How much is your child worth? How much is your child’s reputation worth? In 30-plus years of writing about sports, I’ve never really pondered those questions — why ponder the imponderable? — but now, thanks to the latest installment in the Cam Newton Saga, I am.
And, not to put too fine a point on it, I want to retch.
I don’t know if Cecil Newton put a price tag on his son Cam. I only know that Kenny Rogers, the former Mississippi State player who may (or may not) have been the link between the Newtons and John Bond, who touched off this whole tempest eight days ago, went on ESPN 103.3 in Dallas on Thursday and claimed the elder Newton named a price. Quoth Rogers: “Anywhere between $100,000 and $180,000.”
Understand: This doesn’t mean anything untoward actually happened. Rogers admitted Thursday that he doesn’t know if Auburn paid a dime for its quarterback. “No idea,” he said, and then he said it again.
Still, the details Rogers provided regarding his meeting with the Newtons — a date (Nov. 27, 2009) and a place (the Hilton Garden Inn in Starkville, Miss.) and another place (a Shell station off Highway 82) — indicates that he’s one of two things: A keen observer or a fabulist of the first rank. And now we must ask: Why would Kenny Rogers, who runs a company that supposedly matches prospects with schools, make this stuff up?
Rogers said he asked to go on-air with the Dallas station to clarify matters, and he clarified a few. He never spoke directly to Bond, as the former Valdosta quarterback suggested in an interview with fellow VHS alum Buck Belue last Friday on 680 The Fan, but talked instead with another Mississippi State alum named Bill Bell.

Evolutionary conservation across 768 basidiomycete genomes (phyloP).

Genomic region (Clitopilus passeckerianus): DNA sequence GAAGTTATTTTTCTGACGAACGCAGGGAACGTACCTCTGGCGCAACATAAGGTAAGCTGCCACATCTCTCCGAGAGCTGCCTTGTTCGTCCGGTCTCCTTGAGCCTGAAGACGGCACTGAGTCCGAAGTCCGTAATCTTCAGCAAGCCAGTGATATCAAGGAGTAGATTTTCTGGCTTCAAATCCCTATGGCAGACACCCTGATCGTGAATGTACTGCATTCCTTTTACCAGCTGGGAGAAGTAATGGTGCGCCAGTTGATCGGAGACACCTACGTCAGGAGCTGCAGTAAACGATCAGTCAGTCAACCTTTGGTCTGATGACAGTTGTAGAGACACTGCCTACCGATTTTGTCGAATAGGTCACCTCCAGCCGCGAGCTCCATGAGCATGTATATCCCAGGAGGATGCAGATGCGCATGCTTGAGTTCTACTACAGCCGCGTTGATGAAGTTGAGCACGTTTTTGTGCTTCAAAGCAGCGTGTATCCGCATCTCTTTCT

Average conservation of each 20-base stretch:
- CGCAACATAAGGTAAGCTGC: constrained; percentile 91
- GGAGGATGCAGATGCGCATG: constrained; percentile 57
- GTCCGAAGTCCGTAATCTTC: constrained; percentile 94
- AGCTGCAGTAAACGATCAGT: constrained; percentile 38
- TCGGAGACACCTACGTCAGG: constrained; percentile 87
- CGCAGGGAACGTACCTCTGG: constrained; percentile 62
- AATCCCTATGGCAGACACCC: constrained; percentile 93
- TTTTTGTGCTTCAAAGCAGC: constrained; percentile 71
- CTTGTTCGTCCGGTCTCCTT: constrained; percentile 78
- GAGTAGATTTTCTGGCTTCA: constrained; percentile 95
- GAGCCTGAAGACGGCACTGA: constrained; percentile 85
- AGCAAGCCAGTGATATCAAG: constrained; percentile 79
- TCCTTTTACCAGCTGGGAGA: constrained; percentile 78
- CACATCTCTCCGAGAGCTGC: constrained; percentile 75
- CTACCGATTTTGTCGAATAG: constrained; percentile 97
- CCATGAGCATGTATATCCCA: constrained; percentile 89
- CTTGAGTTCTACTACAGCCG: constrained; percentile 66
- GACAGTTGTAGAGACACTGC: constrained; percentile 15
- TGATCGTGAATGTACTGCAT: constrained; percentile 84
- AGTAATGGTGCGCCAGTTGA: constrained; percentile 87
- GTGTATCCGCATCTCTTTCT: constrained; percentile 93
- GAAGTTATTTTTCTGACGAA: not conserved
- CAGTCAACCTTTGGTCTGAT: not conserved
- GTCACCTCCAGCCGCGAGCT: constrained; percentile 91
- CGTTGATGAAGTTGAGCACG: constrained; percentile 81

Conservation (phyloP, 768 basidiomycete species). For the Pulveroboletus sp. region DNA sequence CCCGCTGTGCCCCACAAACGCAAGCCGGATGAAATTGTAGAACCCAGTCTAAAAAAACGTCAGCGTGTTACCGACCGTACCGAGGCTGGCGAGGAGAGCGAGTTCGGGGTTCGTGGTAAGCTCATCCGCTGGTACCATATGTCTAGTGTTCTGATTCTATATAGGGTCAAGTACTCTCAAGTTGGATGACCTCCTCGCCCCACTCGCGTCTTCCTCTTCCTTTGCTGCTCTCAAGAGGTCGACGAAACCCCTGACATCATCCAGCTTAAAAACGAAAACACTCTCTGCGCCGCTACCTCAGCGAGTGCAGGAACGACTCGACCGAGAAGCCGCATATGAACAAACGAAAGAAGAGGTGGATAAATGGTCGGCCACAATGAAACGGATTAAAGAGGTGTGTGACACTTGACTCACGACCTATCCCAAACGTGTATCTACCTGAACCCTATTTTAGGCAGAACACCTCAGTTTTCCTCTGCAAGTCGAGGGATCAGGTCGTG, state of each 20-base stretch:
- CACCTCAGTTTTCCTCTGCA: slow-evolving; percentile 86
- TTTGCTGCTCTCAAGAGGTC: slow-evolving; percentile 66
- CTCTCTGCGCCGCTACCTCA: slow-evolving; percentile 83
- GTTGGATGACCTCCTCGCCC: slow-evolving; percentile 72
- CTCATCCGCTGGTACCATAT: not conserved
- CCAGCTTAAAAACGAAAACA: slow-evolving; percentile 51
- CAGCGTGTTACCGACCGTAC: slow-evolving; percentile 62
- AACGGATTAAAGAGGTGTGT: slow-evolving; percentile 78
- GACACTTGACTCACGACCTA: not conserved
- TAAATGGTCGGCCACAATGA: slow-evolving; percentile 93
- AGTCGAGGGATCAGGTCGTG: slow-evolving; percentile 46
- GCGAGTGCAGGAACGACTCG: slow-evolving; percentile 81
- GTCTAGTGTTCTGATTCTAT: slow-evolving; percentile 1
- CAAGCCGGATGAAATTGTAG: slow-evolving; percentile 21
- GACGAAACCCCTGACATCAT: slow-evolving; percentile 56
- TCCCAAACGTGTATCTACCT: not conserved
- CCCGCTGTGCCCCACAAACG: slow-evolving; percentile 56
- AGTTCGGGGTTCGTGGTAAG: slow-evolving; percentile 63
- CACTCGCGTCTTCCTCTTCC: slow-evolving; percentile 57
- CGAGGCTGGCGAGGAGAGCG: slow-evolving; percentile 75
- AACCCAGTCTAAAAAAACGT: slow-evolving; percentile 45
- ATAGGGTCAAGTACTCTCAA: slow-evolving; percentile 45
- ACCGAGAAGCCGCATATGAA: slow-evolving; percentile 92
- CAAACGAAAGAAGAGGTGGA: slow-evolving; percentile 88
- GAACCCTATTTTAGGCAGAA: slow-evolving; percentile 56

According to Brandon Marcello of the Jackson Clarion-Ledger, Bell played at MSU in 1978 and 1980-1982. Marcello reports that Bell owns a roofing company in Santa Rosa Beach, Fla., and was said to be out of the country on Thursday.
We may never know if the Newtons received any money for Cam’s athletic services. But we now have reason to believe questions will forever hang over Cam Newton’s career: If his father was asking $180,000 from Mississippi State and Newton didn’t go there, was there in fact a selling price? If so, what? And if so, who paid it?
We also have growing reason to believe this: Cecil Newton isn’t the leading candidate for father of the year. Even if no money changed hands, the mere suggestion that money was being discussed has turned the happiest story in college football into the saddest. Thanks, Dad.